The Jazz Connection: Spreading The Good Grooves


By Johnny Griffith

For a genre of music that is often called “America’s Classical,” jazz is often seen as a genre not easily accessible. Typically, the further you get away from large cities, the fewer options for exposure you have. Here in East Texas, the musical landscape is largely taken up by variations of rock and country. In the midst of it all, a few intrepid missionaries spread gospel of the Jazz. One of the few bands that carry these musical disciples are The Jazz Connection (TJC) based out of Tyler. The quintet has come together and bonded over their love of all things Jazz and can be seen around East Texas bringing the joy of their music to the people.

Johnny: What is the current lineup of the band?

TJC: The full complement of musicians is a quintet comprised of:

George Faber on keyboard who is the retired Director of Fine Arts for the Tyler Independent School District. He is from East Texas and is a staple in the East Texas music scene. He has his own group called Faber and Friends that plays everywhere.

Phil Rumbley on bass is a long time East Texas resident and is in great demand as one of the area’s premier bass players. He is also the bass teacher at Dogan Middle School in Tyler.

J.T. Pundt on trumpet/flugelhorn was born and raised in San Antonio and has lived in East Texas for 38 years. He is a mechanical engineer by day for Eastman Chemical Company in Longview, but trumpet playing is his passion. He currently leads The Jazz Connection and also plays with other Big Bands in the area.

Dr. Sarah Roberts on sax hails from Iowa and is the Assistant Professor of Saxophone and Jazz Studies at UT Tyler. She is in great demand as both a performer and clinician. She has been instrumental in establishing The Jazz Academy in Tyler, teaching high school age students about playing jazz. She is a Vandoren Regional Artist.

Joey Monk on drums is a long time East Texas resident and is a professional drummer. He has toured the country with several different groups and is in great demand throughout East Texas. In addition to The Jazz Connection, Joey plays locally with Otis and the Metros and other groups.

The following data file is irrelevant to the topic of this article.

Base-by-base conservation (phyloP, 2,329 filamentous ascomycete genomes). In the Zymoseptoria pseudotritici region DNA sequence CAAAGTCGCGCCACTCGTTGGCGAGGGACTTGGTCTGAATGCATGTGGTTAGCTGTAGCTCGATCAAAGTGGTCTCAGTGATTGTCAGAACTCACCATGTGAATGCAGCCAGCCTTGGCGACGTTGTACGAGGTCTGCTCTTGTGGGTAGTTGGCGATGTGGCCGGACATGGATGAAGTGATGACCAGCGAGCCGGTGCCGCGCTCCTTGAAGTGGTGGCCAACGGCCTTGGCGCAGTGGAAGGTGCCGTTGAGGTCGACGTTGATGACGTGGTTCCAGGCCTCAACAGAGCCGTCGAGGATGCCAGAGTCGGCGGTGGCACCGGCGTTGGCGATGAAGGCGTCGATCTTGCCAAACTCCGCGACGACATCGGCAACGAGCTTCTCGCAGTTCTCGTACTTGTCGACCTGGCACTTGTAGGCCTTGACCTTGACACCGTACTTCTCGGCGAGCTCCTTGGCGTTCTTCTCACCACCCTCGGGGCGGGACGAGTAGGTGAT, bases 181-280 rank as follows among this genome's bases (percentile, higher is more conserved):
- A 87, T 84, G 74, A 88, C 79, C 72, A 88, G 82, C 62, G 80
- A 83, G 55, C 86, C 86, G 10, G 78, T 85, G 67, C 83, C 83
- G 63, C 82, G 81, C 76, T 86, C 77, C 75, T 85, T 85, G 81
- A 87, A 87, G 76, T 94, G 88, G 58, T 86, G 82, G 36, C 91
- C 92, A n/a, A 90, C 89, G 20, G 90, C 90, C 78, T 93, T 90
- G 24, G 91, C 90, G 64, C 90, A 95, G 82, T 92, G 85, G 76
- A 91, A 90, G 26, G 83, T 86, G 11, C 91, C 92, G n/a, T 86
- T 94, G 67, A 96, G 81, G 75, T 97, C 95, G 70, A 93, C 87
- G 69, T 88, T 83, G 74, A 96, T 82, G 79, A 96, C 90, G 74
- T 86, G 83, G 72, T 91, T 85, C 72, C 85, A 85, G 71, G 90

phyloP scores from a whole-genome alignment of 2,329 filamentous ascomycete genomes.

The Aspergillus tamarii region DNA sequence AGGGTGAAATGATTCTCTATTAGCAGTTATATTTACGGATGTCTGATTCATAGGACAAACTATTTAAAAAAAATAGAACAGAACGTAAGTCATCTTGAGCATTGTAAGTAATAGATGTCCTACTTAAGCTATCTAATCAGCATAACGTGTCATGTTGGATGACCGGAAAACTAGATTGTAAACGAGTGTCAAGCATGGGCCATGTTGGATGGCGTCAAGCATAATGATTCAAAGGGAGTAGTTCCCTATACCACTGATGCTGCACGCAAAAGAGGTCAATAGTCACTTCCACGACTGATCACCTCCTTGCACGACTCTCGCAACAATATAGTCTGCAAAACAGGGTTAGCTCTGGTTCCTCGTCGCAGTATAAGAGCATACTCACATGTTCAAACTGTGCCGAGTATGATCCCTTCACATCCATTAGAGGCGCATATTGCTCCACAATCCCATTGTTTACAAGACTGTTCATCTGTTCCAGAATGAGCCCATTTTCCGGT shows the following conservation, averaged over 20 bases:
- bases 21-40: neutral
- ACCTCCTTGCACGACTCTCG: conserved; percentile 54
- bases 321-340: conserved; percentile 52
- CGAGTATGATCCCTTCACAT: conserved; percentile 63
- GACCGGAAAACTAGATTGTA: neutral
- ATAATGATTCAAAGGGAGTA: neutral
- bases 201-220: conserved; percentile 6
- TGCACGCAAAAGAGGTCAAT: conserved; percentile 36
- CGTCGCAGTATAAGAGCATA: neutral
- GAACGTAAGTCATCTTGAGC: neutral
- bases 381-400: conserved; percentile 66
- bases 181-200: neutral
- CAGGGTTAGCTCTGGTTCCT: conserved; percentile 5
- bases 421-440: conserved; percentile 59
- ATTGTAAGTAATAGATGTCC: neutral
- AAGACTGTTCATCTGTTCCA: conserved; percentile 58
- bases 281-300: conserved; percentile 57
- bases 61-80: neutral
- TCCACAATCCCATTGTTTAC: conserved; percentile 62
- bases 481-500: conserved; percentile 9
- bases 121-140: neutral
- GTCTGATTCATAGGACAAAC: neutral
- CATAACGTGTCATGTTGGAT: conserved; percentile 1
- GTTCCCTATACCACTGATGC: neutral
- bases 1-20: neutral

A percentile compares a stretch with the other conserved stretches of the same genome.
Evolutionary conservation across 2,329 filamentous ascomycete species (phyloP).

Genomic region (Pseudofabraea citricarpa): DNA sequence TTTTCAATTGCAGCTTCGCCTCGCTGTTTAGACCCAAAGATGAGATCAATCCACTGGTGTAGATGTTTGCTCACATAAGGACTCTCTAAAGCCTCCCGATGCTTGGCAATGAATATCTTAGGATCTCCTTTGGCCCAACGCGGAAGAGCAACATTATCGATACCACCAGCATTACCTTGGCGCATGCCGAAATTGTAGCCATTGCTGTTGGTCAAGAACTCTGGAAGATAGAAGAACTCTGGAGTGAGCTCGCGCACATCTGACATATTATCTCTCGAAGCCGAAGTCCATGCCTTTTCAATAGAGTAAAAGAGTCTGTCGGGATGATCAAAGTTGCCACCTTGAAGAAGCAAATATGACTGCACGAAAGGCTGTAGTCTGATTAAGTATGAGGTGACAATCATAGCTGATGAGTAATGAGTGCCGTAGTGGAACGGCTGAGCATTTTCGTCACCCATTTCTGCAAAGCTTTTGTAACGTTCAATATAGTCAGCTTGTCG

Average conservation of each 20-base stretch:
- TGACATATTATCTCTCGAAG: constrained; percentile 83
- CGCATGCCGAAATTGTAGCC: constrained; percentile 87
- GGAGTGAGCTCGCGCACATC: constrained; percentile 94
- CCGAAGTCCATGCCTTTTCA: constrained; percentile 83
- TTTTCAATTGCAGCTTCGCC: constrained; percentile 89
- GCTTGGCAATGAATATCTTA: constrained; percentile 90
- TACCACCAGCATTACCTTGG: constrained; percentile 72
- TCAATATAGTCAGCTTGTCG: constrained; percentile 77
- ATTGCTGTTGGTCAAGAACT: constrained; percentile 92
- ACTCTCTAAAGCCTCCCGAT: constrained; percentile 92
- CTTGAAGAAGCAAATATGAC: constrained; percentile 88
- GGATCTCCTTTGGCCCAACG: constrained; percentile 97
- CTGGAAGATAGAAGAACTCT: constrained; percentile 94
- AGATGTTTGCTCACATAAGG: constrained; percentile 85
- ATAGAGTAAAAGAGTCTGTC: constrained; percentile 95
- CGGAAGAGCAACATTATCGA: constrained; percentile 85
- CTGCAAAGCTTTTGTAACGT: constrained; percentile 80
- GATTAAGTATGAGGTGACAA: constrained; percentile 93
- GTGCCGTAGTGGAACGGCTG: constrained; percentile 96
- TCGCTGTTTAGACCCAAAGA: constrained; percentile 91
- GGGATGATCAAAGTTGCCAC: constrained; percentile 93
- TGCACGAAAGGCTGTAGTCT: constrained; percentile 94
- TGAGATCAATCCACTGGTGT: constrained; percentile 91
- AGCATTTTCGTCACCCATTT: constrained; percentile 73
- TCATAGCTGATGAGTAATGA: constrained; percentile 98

Johnny: How did you guys meet and when did the idea of a band get kicked around for the first time?

TJC: We owe our beginnings to the vision of Dr. John Webb, who was the Professor of Jazz Studies at UT Tyler. Although we have all known each other for many years and played together in different groups, John was able to pull us all together in 2010 with a common vision of playing America’s Original Art Form – Jazz. John was a professional musician long before he was a professor at UT Tyler, and his knowledge of the musical repertoire is astounding. He constantly challenged us to play at a very high level with music from great jazz artists like Charlie Parker, John Coltrane, Miles Davis, Freddie Hubbard, Horace Silver, Dizzy Gillespie, etc. But more than just the technical aspects of jazz, John saw playing jazz music as “a lively conversation between friends.” Those friends include not only members of the band but also the audience. That conversation creates a connection between people that transcends the spoken word and touches your soul. John relocated to California in 2017, and we honor his legacy with every performance.

Johnny: How is the Jazz Scene in East Texas?